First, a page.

So that’s the update. I plan to finish out the summer with my own treatment plan: an endurance mud-run race this weekend, plenty of wine drinking on summer terraces, perhaps a cocktail of natural fertility boosting supplements, and reckless baby-dancing with my husband — you know — just in case one sticks.

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6 Responses to “(mis)Adventures in Reproduction: Diagnosing Bad Luck”

  1. Julia Julia Says:

    I saw an RE too and had the same feelings when everything came back normal….I even had a sick glimmer of hope when she thought my uterus was misshapen. Proven normal with MRI. My thoughts are with you and I think your plan sounds perfect!!! Good luck!

  2. Angela Angela Says:

    Emily, I found your blog when I was trying to deal with the aftermath of a miscarriage earlier this year(followed by a scary 4 months of unexplained illness combined with friends popping out babies everywhere!), and I can’t tell you how much your story has helped me. Like you said, there’s not that much support online for miscarriage or “TTCAL” (esp when it’s complicated by follow-up health issues!) and I think you’re just amazing for sharing your journey with us, so thank you :) I haven’t seen an RE yet but I did see a lot of specialists who were trying to work out what on earth was wrong with my health(am better now and starting to TTCAL)and they seriously do tend to give some upsetting “maybe” scenarios. So please don’t let the words of the RE stay with you – it is God who has the final say over your body. I do struggle with why we go through such heartbreak but I also know for sure that what has happened yesterday isn’t a sentence for what will happen tomorrow. Thanks so much for continuing to share your story.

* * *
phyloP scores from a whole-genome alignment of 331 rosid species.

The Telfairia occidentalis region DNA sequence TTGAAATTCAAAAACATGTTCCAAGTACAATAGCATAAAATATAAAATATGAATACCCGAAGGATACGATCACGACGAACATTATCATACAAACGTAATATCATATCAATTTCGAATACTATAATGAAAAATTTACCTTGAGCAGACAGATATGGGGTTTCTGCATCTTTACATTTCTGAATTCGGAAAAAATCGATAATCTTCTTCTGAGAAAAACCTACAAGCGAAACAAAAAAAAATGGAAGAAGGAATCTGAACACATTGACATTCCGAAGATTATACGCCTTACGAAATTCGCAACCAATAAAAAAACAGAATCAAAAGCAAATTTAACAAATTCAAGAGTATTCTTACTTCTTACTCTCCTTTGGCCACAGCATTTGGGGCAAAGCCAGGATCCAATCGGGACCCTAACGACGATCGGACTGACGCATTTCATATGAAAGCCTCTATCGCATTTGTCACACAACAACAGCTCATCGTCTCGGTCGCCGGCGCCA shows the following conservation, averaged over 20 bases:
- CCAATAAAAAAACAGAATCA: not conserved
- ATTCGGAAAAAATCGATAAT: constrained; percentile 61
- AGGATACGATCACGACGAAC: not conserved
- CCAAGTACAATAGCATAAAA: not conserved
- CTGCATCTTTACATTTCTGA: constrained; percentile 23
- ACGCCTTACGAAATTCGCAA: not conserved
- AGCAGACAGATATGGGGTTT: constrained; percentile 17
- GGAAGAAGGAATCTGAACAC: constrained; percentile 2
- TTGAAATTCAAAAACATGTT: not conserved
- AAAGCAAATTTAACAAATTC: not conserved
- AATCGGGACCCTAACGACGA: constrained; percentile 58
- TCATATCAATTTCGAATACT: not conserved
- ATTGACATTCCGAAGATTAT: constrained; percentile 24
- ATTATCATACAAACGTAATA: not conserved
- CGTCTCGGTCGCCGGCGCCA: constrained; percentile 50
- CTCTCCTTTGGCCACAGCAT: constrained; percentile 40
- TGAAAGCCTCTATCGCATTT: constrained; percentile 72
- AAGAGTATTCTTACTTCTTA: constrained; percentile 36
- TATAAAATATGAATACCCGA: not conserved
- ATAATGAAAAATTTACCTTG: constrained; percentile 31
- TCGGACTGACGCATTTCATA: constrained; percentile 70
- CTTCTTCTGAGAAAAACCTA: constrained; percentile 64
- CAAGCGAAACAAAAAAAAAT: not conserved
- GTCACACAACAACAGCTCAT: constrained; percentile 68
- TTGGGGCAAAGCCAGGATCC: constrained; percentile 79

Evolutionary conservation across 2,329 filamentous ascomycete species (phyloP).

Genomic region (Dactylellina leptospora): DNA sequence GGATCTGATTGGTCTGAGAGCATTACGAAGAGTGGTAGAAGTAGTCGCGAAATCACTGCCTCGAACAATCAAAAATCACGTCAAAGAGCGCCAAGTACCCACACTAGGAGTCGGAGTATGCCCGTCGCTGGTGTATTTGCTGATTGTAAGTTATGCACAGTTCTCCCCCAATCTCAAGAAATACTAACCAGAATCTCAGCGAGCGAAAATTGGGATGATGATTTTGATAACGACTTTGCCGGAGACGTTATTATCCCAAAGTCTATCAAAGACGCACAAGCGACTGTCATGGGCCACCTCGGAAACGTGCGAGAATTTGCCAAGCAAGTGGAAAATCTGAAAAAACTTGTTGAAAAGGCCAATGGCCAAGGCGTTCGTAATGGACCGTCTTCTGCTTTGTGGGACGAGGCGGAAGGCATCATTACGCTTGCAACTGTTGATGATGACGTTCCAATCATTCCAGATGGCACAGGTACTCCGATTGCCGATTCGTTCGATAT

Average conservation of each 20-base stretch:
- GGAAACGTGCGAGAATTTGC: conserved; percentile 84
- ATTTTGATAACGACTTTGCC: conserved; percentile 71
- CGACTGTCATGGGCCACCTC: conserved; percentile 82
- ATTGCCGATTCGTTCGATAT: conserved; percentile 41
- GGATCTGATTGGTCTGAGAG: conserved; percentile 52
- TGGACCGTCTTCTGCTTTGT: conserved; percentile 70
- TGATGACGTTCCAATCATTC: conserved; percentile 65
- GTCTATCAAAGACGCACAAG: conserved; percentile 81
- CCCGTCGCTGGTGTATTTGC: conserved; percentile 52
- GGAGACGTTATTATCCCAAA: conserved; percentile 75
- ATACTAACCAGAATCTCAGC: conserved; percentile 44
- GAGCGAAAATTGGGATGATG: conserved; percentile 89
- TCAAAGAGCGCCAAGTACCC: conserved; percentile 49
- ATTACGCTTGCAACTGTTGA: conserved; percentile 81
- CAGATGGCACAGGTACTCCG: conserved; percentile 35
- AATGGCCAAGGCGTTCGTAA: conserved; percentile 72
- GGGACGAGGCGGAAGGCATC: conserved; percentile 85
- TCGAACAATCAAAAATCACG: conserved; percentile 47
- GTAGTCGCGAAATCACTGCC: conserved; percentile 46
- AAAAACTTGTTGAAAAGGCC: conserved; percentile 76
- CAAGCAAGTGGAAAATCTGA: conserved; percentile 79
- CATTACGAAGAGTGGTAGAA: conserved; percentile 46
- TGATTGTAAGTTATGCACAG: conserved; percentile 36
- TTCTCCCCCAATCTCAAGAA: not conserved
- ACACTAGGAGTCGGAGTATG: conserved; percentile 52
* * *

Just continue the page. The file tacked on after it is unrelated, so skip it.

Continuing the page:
3. Molly Molly Says:

    Hi Emily –
    I have been following all of your posts and your words have truly helped me get through my miscarriage last July. I just wanted to send a huge thank you out to you and to let you know that you have been in my prayers and not to give up!

    Wishing you all the best-

  4. Melissa Melissa Says:

    I have a 3 month check up this week for a miscarriage that happened in May. My day has been filled with searching the internet for stories of women who go to their “follow-up visit” hearing good things. I came across your website and so blessed to be reading your stories right now. I really do not feel alone in this miscarriage. I have 2 best friends pregnant and a sister that delivered a baby boy 3 weeks ago. I wanted a baby so badly and that plan blew up in my face. My pregnancy ended too at 7 weeks and I am left with no explanation. Keep us updated!! Best of Luck :)

  5. Callie Callie Says:

    I feel the same way as the others. It helps to read your words, to know that I’m not alone on this path of infertility. I feel the same way, that reproducing shouldn’t be this hard, and it hurts so much that for us it is. But I’m remaining hopeful for you. It’s time for your luck to turn!

  6. Joanne Joanne Says:

    Hey Emily,
    I check your updates every once in awhile to see how you are doing. Thank you for sharing your journey… it brings all of us so much healing to know that someone understand what we are going through. Praying for you.